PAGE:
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Costa Rica: A trip to paradise

by Brianna Bush - Editor-in-Chief
Wed, Feb 5th 2020 06:00 pm
Costa Rica as a whole is the second most environmentally stable country in the world, mainly because of how its citizens take care of it. Many locals choose to live a simple life living off of what the land provides.
Costa Rica as a whole is the second most environmentally stable country in the world, mainly because of how its citizens take care of it. Many locals choose to live a simple life living off of what the land provides.

Pura Vida. It’s not only a saying but a greeting, a slogan and a way of life in Costa Rica. After spending more than a week exploring the vast rainforest and epic mountains, I had come to realize that this is how life should be lived — in its purest form.


The people who live in the more rural parts of Costa Rica, like Cartago and Paraiso, live off the fresh produce grown in the habitants backyards. The family that I have in Costa Rica live off the land; they grow all the food that they eat with the exception of meat and other animal products.


There is a river that runs through my great uncle’s farm, which he says the water is clean enough to drink from. The river looked more like a ditch that you would see in the United States, but I humored him, cupped my hand around the water and took a sip. It was some of the best tasting water, and it was crystal clear — small fish were visible if you looked close enough.


The “pure life” motto they live by is something to aspire to. Unlike the United States, Costa Rica is considered a developing country. It was noticeable as soon as we touched down in the plane; our surroundings were completely different in comparison to what I had been accustomed to.


No matter where you stand in Costa Rica, you are surrounded by mountains. There’s no such thing as flat land. To get from one place to the next, travelers have to drive through the mountains — a constant up and down.


Some people find the mountains annoying — I definitely did at first. You have to ignore the twists and turns of the drive, and look out the window and witness one of the world’s most environmentally stable countries — it is second, according to the World Energy Council.


The country uses 99% renewable energy, most of which comes from hydroelectric dams. According to ubelong.org, the Costa Rican government has made it illegal to drill or use open-pit mining. It protects the Earth’s resources rather than sell them to the highest bidder.


It is also common knowledge that Costa Rica makes up more than 5% of the planet’s biodiversity.
While protecting the natural beauty that is Costa Rica, the locals make use of the environment and surroundings by giving tours and excursions for free and for profit. Costa Ricans make sure that the tourists who come through treat their country like their own — showing them what to do and how to do it.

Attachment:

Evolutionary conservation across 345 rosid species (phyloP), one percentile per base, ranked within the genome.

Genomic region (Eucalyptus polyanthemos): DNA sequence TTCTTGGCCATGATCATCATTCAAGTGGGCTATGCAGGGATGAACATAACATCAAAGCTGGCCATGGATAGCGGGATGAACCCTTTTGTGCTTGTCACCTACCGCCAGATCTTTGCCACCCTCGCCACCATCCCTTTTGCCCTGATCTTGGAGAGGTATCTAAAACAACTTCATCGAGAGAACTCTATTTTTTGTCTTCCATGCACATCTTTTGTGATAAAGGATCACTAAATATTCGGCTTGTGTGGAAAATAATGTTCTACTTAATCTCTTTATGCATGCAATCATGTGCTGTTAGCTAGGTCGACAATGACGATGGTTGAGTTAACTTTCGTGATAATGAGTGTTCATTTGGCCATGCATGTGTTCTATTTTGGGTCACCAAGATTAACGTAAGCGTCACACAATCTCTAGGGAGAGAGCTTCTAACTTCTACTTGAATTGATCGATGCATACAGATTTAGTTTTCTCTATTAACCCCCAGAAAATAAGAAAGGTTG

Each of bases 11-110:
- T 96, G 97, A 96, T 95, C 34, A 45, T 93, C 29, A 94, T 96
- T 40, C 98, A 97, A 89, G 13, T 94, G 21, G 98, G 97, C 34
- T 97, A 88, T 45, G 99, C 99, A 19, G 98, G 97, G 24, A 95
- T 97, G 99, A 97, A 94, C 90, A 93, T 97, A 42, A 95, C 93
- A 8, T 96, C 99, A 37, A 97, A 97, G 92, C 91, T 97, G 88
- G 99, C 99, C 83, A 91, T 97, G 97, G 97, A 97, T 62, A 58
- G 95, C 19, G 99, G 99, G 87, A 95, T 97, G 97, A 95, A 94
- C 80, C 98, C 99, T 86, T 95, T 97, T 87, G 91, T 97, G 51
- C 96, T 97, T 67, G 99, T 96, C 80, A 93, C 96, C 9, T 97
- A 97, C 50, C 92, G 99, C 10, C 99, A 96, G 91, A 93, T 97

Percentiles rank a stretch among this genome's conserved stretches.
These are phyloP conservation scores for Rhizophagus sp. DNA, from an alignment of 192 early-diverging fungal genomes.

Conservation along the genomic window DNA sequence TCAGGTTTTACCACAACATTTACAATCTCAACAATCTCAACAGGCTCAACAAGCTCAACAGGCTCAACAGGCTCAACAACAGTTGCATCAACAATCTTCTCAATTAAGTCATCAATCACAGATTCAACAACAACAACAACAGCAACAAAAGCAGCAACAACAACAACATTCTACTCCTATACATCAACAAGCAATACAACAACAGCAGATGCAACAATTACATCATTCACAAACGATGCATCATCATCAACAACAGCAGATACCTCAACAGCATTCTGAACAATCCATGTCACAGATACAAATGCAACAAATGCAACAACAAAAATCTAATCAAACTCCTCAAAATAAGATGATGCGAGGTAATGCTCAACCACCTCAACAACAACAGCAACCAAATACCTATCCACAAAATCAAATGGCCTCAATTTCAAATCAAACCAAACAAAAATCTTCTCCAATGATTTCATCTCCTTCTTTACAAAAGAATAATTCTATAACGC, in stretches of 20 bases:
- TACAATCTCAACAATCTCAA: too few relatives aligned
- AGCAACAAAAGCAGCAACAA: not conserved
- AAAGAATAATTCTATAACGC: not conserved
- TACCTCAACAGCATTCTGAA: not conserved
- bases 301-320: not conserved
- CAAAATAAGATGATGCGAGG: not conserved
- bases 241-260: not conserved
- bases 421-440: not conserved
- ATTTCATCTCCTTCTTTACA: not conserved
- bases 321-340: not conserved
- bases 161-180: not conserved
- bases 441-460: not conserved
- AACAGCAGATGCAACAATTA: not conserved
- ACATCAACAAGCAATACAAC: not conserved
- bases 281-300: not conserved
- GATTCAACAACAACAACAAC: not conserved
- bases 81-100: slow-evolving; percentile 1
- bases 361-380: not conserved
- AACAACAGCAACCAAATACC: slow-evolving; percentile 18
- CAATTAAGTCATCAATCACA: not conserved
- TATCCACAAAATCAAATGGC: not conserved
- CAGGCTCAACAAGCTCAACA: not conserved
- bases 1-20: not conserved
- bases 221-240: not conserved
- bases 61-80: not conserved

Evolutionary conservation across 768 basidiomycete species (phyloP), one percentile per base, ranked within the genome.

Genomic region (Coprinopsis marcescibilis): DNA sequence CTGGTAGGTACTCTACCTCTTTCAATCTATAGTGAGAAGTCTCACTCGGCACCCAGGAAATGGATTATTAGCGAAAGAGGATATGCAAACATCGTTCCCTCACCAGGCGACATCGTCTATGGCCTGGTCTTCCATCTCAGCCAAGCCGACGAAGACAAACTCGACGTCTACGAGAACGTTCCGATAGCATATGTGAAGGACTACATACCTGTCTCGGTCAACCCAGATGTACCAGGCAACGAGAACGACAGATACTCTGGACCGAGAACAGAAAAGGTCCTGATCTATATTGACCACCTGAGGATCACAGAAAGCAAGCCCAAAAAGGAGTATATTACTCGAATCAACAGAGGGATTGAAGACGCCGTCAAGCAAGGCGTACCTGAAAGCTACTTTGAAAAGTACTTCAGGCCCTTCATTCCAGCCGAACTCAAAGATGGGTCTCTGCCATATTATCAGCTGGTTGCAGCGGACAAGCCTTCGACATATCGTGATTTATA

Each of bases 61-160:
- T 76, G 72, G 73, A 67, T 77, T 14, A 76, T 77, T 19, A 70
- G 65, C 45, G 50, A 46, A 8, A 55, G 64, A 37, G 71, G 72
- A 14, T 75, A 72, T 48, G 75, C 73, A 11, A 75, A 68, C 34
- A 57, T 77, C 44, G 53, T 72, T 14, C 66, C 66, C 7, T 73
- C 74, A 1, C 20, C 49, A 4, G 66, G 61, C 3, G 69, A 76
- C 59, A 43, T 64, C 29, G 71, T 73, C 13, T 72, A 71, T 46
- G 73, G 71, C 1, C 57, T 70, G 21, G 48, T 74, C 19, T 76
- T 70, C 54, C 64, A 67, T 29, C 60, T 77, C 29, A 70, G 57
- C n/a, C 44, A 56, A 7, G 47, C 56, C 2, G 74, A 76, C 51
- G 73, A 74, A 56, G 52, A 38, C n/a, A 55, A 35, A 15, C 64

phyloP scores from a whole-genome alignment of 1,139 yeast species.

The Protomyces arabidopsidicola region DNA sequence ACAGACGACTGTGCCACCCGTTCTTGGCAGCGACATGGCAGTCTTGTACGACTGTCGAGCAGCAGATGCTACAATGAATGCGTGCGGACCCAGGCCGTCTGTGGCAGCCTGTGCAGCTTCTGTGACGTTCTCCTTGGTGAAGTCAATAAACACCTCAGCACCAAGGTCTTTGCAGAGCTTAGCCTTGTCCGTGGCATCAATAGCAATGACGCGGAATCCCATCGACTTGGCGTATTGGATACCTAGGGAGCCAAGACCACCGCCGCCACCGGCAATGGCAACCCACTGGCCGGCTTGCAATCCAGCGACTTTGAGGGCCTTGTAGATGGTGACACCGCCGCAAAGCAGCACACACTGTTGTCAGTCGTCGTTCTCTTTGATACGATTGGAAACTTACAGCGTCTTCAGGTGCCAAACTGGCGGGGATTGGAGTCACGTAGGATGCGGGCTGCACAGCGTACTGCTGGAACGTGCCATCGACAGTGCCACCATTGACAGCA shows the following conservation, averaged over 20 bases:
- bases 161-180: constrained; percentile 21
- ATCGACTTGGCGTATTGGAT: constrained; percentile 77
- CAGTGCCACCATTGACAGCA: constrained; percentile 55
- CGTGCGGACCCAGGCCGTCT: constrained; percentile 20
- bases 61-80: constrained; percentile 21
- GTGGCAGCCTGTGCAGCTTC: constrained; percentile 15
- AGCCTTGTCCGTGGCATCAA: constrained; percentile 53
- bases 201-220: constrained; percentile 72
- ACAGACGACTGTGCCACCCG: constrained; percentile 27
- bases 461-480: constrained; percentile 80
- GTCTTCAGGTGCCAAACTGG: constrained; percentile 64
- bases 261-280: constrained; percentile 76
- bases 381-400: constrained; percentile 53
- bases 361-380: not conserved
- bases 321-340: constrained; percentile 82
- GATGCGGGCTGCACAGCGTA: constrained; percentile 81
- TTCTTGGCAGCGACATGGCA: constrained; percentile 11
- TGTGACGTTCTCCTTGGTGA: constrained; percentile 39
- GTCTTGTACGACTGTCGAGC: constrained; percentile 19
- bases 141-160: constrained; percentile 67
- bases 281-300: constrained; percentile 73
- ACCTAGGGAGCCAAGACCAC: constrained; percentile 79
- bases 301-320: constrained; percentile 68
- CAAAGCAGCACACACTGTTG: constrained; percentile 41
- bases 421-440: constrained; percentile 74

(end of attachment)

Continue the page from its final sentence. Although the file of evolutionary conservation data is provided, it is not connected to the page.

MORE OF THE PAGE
My cousin and uncle were able to take us on many different hikes while visiting. The most memorable probably being Monte Sky.


Monte Sky is a beautiful mountain outside of Cartago. It is home to many waterfalls and trails that are open to the public. At the makeshift parking lot there are walking sticks necessary for the hike. It is customary to return the stick once done with the hike.


Mid-way through the hike there is a lodge that a few people call home. They live on a mountain with just what they need to live. They do not have running water, they make use of the waterfalls on the mountain to wash and drink.


The waterfalls themselves are magnificent; they may not be as large as Niagara Falls, but they hold their own beauty. Many of the waterfalls on the trails were accessible, and we were able to go up and touch the cascading water.


There are seven active volcanoes in Costa Rica at the moment. I visited Turrialba, which last erupted in April 2017. The guide led us up the side of the volcano, a safe distance from the crater. He pointed out the remains of the town that was there before the eruption — it was decimated.


Past the volcanoes and more south are the tourist areas, one hot-spot we visited was Uvita — home of Whale Tail Beach. Unlike American beaches, this beach was not packed. People were all spread out — many walking out to the “tail” to see what the tide pools had trapped.


The beach bordered a forest where I could hear birds squawking at each other, and at one point two macaws came out chasing each other. It was quite a sight but comforting after having been stung by a jellyfish and bitten by ants.


With the world around us changing and slowly dying, we must take steps to combat climate change, like what Costa Rica is doing. We must take the initiative to sustain if we wish to remain.

 

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Taken by Vincent Croce:
Staff Photographer

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